Pet food manufacturers’ continued efforts to minimize food safety risks in their products are essential.
One big reason why is because FDA has executed a number of significant policy changes, notes Shawn K. Stevens, a global food safety lawyer and founding member of Food Industry Counsel LLC, Random Lake, Wis. His best four-legged friend is a Yorkshire Terrier named Ruby.
FDA’s policy changes are in addition to the agency writing the Food Safety Modernization Act (FSMA) Preventive regulations, which create complex new requirements for manufacturers of both human and pet foods, Stevens says.
“Those policy changes were developed because, in the last decade, the food industry has witnessed an incredible increase in the numbers of foodborne illness outbreaks and recalls,” Stevens relates. “In 2015 alone, there were more than 500 food products recalled. Many of these recalls were triggered by the presence of harmful pathogens in the food products or resulting outbreaks.”
As part of its enforcement scheme, FDA is now conducting microbiological profiling inside food processing facilities during routine inspections and testing vast amounts of food at retail, Stevens explains. “And, as part of these initiatives, FDA announced that it is now targeting pet food aggressively,” he says.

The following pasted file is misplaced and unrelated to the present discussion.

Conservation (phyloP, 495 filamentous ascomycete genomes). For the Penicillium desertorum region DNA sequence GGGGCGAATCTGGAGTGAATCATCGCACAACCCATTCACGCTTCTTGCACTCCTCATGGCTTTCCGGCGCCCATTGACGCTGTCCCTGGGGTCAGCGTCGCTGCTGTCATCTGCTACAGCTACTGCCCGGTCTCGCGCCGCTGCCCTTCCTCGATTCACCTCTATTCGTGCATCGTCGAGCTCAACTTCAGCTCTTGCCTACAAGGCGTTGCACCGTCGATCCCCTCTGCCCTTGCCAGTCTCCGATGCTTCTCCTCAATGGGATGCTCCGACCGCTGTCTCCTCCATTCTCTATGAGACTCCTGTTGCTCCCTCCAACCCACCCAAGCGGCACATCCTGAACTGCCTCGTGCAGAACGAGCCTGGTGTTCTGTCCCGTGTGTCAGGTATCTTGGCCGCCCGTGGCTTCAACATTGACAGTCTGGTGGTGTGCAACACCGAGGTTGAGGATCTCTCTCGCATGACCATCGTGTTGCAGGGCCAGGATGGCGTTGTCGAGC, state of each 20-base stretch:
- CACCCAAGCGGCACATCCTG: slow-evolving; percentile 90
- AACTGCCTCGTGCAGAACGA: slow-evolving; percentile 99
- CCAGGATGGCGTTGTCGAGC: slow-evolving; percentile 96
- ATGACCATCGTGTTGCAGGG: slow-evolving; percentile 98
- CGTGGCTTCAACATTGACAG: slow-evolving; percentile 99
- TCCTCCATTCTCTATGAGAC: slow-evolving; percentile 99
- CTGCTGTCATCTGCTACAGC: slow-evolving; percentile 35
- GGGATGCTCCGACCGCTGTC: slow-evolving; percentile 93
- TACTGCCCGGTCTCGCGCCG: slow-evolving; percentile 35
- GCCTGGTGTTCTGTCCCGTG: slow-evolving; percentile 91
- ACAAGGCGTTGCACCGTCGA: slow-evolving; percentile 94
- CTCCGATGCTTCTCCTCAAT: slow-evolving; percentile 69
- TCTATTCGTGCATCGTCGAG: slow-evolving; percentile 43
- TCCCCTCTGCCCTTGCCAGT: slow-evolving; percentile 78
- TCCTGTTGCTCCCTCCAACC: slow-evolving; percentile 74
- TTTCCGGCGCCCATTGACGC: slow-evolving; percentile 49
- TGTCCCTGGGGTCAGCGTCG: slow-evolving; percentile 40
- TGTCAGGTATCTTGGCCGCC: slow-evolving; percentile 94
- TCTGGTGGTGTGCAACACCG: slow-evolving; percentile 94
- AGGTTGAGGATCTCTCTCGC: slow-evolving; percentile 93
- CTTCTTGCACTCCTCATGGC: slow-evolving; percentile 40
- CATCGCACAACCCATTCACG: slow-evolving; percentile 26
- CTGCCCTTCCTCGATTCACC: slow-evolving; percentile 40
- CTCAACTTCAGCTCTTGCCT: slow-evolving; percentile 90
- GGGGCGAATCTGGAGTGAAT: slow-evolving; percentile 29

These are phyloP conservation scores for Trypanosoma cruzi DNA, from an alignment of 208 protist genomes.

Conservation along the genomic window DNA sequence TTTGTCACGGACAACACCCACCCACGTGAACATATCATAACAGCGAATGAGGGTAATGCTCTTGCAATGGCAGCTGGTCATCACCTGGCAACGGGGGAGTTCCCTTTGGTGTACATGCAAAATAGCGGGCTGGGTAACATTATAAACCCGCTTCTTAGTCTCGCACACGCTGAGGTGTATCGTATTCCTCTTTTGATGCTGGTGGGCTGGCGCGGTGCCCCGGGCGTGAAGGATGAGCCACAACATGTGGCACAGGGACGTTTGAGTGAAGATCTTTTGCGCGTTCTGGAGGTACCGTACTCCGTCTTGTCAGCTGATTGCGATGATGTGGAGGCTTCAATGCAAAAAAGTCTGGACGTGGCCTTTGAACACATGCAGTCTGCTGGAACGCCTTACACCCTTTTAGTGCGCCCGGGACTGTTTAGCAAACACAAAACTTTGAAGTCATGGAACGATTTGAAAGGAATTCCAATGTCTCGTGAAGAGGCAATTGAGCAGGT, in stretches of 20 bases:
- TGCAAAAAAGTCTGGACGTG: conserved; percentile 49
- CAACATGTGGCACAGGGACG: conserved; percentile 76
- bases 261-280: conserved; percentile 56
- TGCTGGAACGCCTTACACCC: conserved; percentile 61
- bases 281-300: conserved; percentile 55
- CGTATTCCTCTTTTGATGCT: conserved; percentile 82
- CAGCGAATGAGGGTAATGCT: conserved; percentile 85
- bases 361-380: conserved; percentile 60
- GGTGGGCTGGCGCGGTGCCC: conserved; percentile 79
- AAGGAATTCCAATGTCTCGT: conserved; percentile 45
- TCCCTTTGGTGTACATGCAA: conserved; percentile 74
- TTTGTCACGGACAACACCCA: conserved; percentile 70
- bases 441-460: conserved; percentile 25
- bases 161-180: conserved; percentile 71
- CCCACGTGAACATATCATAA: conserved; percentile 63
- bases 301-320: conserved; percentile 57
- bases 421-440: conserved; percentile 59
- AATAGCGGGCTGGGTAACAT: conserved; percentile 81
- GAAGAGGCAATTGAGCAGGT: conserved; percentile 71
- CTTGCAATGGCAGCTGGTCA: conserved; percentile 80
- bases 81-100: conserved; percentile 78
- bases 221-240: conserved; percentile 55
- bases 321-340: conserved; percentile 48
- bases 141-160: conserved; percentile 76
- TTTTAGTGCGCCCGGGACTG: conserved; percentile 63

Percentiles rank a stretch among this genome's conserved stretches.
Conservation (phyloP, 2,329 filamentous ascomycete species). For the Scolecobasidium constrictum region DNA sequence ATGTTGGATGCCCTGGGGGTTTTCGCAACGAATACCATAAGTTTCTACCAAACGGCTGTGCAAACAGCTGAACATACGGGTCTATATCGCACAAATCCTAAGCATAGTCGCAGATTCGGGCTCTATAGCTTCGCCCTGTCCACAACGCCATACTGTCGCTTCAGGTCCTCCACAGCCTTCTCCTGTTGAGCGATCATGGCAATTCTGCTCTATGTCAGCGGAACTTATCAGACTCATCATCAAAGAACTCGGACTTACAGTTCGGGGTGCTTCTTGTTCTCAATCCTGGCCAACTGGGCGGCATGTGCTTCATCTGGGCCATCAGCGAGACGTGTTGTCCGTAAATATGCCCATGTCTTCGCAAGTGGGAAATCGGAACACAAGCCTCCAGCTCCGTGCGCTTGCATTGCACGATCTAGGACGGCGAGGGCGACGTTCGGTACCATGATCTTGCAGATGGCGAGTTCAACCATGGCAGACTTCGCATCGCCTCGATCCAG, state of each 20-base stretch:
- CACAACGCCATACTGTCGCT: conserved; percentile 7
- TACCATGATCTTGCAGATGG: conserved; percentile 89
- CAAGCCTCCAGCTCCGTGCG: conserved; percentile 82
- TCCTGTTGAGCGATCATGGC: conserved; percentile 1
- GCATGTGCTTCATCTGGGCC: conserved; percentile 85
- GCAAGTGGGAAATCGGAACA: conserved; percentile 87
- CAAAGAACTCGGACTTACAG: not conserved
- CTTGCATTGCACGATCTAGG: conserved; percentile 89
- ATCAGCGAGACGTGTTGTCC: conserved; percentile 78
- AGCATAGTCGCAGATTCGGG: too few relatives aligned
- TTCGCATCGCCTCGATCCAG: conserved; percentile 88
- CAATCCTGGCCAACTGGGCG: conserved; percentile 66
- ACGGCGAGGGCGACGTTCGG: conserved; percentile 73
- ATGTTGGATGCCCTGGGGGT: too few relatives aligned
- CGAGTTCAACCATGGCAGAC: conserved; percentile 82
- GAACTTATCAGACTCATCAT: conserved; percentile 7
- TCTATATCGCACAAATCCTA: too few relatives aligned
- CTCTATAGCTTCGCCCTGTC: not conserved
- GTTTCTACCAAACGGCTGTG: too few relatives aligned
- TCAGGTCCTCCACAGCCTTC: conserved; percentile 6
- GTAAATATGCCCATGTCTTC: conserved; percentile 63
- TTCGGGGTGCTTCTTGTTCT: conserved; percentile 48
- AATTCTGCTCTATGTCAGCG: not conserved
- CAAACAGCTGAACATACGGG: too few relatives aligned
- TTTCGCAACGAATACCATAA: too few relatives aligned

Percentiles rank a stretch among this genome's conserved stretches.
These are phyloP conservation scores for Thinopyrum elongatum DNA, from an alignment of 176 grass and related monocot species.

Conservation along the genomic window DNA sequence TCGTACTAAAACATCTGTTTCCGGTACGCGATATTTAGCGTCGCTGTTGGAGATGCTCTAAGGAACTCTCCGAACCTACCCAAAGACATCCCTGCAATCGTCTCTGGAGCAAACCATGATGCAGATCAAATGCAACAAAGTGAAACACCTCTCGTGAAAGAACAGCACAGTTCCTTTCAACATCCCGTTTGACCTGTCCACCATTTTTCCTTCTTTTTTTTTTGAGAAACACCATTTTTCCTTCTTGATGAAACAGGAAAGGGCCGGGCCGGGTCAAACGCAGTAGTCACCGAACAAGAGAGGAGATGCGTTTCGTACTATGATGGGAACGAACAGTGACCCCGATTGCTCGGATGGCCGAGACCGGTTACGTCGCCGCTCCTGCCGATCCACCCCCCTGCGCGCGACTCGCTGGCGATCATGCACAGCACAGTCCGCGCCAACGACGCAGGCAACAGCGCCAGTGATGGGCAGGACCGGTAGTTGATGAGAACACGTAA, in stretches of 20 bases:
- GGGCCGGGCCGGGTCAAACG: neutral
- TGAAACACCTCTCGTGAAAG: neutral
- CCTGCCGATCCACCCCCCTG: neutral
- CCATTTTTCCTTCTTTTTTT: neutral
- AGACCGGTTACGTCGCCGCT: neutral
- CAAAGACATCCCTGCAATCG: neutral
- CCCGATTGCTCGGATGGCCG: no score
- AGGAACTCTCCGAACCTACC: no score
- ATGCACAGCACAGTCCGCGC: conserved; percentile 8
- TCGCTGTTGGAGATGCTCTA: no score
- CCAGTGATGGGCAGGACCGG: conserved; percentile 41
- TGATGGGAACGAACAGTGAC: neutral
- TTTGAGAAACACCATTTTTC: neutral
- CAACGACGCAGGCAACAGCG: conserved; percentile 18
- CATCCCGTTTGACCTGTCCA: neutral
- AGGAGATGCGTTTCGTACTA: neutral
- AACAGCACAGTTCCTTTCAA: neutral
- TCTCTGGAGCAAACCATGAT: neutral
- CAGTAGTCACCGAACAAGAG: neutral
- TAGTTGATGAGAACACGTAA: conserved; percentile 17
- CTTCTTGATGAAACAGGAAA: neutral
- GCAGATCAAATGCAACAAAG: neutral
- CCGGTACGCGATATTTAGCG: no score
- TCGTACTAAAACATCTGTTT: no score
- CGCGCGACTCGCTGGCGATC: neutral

According to Stevens, regarding FDA policy, while FSMA requires more inspections more often, the agency shift to perform microbiological profiling in food facilities is unwritten. “According to my clients who are scattered across the country, the agency is now doing it as a matter of course, and this has been confirmed to me privately by the agency,” he mentions. “Although FDA routinely samples all foods, including pet foods, at retail, they have in the past announced targeted efforts at pet foods.
About Linda L. Leake, MS
Linda L. Leake, doing business as Food Safety Ink, is a food safety consultant, registered SQF contract auditor, and award-winning freelance journalist based in Wilmington, N.C. Specializing in agriculture, food, food safety, and travel, her articles have appeared in some 89 print and online publications. Along with garnering awards for her articles and photographs, she holds the prestigious Master Writer status with American Agricultural Editors’ Association. Majoring in Dairy Science, she completed a BS in Agriculture at the University of Wisconsin and an MS in Food Safety at Michigan State University. She’s an active member of IAFP, Toxicologists Without Borders, Inc., and the National Dairy Shrine. She’s currently enrolled in the International Development Doctoral Program at the University of Southern Mississippi Gulf Coast. Reach her at Llleake@aol.com.